The waiting and the speculation is finally over, and the new leader has been revealed. And so it becomes our responsibility to pray for them.

But to whom am I referring, in this momentous 10 days of unveiling new leaders? Not to Barack Obama, though we should undoubtedly pray for him and his next four years as President of the USA. Not to Xi Jinping, though we should pray for him as leader of China’s Communist Party for the next 10 years. Nor even am I referring to Justin Welby, though he could be Archbishop of Canterbury for the next 14 years, and he definitely needs the prayers of all the church. Pray for all of them, but as someone concerned with praying for London please also pray for Alderman Roger Gifford, newly sworn in as Lord Mayor of London for the next 12 months.







The Lord Mayor of London has two basic responsibilities.

  • He is chief executive of the Corporation of London, and so is the head of the council of the City of London, responsible for provision of normal local council services like schools, refuse collection, park maintenance, etc.
  • But more importantly, he also has an international role of promoting the Square Mile as the financial capital of the world, and the premier place for banks, insurance companies and multinational companies to do business.

Some facts about the new Lord Mayor. He is Scottish, he is married to a doctor, and they have six children together. He is a fan of choir and orchestral music. He has been involved in banking and international finance since 1978, and he is a liveryman of both the Worshipful Company of Musicians and the Worshipful Company of International Bankers.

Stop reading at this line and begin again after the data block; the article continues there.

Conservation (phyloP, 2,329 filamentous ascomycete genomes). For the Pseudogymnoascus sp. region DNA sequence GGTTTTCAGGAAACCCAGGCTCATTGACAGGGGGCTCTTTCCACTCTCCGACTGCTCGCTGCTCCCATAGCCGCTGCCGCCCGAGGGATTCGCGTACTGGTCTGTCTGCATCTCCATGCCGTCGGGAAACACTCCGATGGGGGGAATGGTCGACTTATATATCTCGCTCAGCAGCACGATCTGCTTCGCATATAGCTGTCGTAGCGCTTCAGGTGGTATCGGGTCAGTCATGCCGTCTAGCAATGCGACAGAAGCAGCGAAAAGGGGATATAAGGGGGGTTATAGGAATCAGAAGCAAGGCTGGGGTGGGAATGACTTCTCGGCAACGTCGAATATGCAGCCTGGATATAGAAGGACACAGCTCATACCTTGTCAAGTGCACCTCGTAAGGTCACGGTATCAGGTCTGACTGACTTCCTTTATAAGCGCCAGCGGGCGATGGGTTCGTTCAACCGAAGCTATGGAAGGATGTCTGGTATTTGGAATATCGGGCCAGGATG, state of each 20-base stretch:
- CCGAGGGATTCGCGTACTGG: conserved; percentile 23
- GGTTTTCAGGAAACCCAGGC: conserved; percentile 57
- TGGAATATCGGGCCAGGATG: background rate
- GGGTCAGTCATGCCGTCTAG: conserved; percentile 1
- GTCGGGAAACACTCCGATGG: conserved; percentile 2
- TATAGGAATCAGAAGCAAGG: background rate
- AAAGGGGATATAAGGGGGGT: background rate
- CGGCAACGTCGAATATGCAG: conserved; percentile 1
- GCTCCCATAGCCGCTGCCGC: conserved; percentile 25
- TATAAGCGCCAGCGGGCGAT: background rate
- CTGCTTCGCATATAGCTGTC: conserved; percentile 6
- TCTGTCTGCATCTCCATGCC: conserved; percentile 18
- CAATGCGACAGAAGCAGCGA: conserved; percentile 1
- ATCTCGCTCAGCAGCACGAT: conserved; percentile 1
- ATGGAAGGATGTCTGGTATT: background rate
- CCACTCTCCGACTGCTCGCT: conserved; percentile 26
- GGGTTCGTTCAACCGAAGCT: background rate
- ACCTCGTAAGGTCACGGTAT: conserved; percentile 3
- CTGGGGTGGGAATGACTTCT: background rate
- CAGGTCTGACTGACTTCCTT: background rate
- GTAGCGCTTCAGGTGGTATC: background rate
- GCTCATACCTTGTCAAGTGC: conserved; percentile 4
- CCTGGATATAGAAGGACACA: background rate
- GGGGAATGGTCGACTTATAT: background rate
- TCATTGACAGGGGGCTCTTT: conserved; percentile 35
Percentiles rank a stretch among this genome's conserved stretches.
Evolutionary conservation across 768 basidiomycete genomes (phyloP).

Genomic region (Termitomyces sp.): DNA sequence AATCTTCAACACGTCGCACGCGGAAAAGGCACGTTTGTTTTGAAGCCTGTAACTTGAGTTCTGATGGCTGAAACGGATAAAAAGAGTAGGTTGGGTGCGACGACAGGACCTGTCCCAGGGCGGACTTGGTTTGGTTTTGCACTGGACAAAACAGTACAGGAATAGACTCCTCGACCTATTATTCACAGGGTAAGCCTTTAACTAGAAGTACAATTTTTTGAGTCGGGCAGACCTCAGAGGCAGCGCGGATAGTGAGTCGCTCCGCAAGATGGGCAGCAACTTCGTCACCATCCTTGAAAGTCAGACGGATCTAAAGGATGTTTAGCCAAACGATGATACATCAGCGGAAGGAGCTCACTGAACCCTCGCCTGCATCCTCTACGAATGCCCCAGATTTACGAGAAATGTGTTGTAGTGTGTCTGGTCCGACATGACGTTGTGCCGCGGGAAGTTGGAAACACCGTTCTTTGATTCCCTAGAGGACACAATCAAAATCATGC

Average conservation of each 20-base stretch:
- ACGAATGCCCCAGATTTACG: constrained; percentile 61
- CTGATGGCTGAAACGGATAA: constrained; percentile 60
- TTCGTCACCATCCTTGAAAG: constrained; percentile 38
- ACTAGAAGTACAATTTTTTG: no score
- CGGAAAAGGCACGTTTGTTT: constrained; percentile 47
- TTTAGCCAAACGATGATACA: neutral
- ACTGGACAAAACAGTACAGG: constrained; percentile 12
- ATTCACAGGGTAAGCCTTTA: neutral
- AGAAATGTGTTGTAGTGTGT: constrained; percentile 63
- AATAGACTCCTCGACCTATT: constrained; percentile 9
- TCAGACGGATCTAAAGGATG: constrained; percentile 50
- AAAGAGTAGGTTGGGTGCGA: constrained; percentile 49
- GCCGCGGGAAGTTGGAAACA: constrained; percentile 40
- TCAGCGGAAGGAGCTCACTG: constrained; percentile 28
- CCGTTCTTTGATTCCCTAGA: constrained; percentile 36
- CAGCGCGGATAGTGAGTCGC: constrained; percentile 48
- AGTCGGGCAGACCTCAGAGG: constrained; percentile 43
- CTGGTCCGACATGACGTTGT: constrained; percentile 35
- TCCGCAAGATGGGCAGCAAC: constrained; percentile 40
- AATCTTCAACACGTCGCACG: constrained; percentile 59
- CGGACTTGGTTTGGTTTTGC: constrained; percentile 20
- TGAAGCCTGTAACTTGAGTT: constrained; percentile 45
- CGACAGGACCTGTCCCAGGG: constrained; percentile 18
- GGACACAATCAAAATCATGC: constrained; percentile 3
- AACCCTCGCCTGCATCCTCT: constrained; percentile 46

At this time of multiple crises within the banking sector, Roger Gifford is the first Lord Mayor with a background in banking since the credit crunch of 2008. He described himself in a recent interview as “A joyfully boring banker who has stepped up to become London’s other Mayor.” He conceded that “dreadful” and “ghastly” mistakes had been made, but stressed the importance of banking to wider society.

“I’m going to try and point out all the good things about banking. Ninety-nine percent of bankers do a useful, socially important job. They supply the cash for infrastructure. You can’t build a hospital or a road without banking. There have been huge changes in the last two years to remuneration, board structures, liquidity.”

And of course, as Lord Mayor he has to think wider than simply the banking industry. “The city per se is about much more than just banking, it is also maritime, law, accounting.”

So two suggested prayer points as you pray for Roger Gifford over the next 12 months:

  • Change: There needs to be change within the banking sector. The Financial Services Authority is being replaced by a new Financial Conduct Authority, in part to ensure scandals like the LIBOR rate fixing scandal don’t happen again. Pray for wisdom for those regulating the banks, and the role the Lord Mayor has in supporting these new institutions in the City.
  • Responsibility: As the Lord Mayor travels the world to win business for London, pray that all companies based here exercise responsibility with their wealth and influence, and that the City would better hold to account any who do act irresponsibly. Pray the City becomes a great place to do business, not because it can hide away secrets that companies don’t want revealed to the world, but because it’s a place of honesty and truth.

Mark Williamson also blogs regularly at One Rock International, a training organisation resourcing missionary leaders across the globe. He’s passionate about good films, good food, getting into deep conversations, and going for long walks with his wife Joanna.